In his own forthcoming book, Honorable Men: My Life in the CIA, Colby puts it this way:

"I spent several long sessions doing my best to follow his torturous conspiracy theories about the long arm of a powerful and wily KBG at work, over decades, placing its agents in the heart of allied and neutral nations and sending its false defectors to influence and undermine American policy.I confess that I couldn't quite absorb it, possibly because I did not have the requisite grasp of this labyrinthine subject, possibly because Angleton's explanations were impossible to follow, or possibly because the evidence just didn't add up to his conclusions; and I finally concluded that the last was the only real answer. At the same time, I looked in vain for some tangible results in the counterintelligence field, and found little or none. I did not suspect Angleton and his staff of engaging in improper activities. I just could not figure out what they were doing at all."

Nonetheless, Angleton's suspicions about Nosenko - at least as reported by Epstein - cannot be easily dismissed. The Russian KBG officer first surfaced as a CIA informant in 1962, just six months after another Soviet intelligence officer, Anatoli M. Golitsin (code name: Stone), had defected with the starting report that a high-ranking "mole" had already been planted in the American system. Nosenko, in effect, assured the CIA that the "mole" was no more than a mouse, a low-ranking American military man who once worked as a motor pool mechanic at the U.S. Embassy in Moscow.

Nosenko's own defection in February of 1964, with his claims to full knowledge of the KGB case file on Oswald, led Angleton and other CIA skeptics to the discovery of one inconsistency after another. But FBI Director J. Edgar wasn't interested. According to Epstein, Hoover was more concerned about covering up the FBI's failure to keep a closer watch on Oswald before the assassination. "By an odd twist of fate, the FBI's interest lay in concealing, rather than revealing, any hint of Soviet involvement," Epstein writes.

The infighting was evidently fierce. By the spring of 1964, apparently on the heels of two FBI interviews that took Nosenko at his word, the CIA, reportedly with the approval of Attorney General Robert F. Kennedy, put Nosenko in solitary confinement and began a grueling "hostile interrogation" in hopes that the KGB man would break down before the Warrent Commission had to submit its report.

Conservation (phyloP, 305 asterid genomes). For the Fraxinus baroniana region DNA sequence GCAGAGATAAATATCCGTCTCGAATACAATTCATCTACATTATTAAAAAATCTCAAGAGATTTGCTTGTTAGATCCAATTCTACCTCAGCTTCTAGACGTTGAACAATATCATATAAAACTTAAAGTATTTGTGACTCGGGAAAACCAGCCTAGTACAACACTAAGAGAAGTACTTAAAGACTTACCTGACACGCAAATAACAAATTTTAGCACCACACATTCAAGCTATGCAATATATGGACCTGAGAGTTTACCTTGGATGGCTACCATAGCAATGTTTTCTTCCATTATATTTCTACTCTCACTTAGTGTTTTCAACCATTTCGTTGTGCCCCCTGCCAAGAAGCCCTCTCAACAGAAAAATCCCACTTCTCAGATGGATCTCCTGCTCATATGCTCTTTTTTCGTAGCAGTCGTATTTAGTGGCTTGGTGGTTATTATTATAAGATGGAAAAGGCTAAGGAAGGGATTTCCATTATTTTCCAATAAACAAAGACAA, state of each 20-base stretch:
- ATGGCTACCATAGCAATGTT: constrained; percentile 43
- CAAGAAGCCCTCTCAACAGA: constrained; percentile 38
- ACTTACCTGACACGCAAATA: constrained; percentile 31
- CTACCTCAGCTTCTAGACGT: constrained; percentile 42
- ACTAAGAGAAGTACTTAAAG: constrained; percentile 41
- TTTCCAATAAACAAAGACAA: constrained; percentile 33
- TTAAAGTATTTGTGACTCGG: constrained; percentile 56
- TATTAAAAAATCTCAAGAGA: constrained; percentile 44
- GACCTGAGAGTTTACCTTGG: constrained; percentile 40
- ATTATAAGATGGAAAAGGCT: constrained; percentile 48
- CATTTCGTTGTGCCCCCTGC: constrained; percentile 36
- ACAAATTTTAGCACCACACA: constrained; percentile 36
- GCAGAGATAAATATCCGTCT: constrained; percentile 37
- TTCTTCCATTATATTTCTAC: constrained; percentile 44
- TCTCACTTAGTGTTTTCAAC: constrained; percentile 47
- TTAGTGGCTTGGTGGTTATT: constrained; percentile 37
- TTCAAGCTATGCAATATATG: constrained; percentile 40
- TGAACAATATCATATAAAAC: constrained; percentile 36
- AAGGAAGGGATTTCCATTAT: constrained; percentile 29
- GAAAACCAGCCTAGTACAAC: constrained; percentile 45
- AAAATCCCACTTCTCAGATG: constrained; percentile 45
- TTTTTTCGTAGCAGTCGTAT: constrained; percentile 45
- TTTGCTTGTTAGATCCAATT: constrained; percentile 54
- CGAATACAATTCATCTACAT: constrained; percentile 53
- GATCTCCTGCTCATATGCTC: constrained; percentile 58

The ploy didn't work. The Warren Commission decided not to question Nosenko at all, ostensibly following a June 24, 1964, conference between Warren and the CIA's Richard Helms. Helms told the chief justice that it was still unclear whether Nosenko was a legitimate defector or a Soviet disinformation agent.

The only trouble with that sequence is that the Commission took up the question of Nosenko the day before, on June 23, 1964. Could it have decided to call Nosenko, only to have Helms head off the showdown by buttonholing Warren the next morning? No one knows. The CIA has thus far steadfastly refused to let the transcript be made public - on the mind-boggling grounds that the release of any information about Nosenko "can only interfere with American counterintelligence efforts."

The CIA kept hammering away at Nosenko, keep him in custody without any legal or constitutional authority until 1967. His disbelievers in the CIA's Soviet Russia division compiled a 900-page report, chronicling all the information he had provided. It concluded that he was a fake, assigned by the KBG to mislead the investigators of President Kennedy's assassination. But Nosenko had his defenders, too, and they finally prevailed with a 500-page reply that won its author the CIA intelligence medal. For Nosenko, who is reputedly under a death sentence in Mother Russia, the Agency provided a $30,000-a-year allowance, a new identity and a new home. Six years later, Epstein writes in a simplistic version of the event, Angleton was forced into retirement by Colby on the eve of The New York Times' disclosure of illicit domestic activities at the agency. Angleton's top aides were forced out with him. The new counterintelligence crowd appointed Nosenko one of its consultants.

Epstein's conclusion is ominous: "With Nosenko accredited and the counterintelligence staff purged, the CIA had truly been turned inside out."

Oversimplified? Of course. Overstated? Absolutely. Some truth to the book? Undoubtedly. Where? Who knows? But watch out for those oak trees.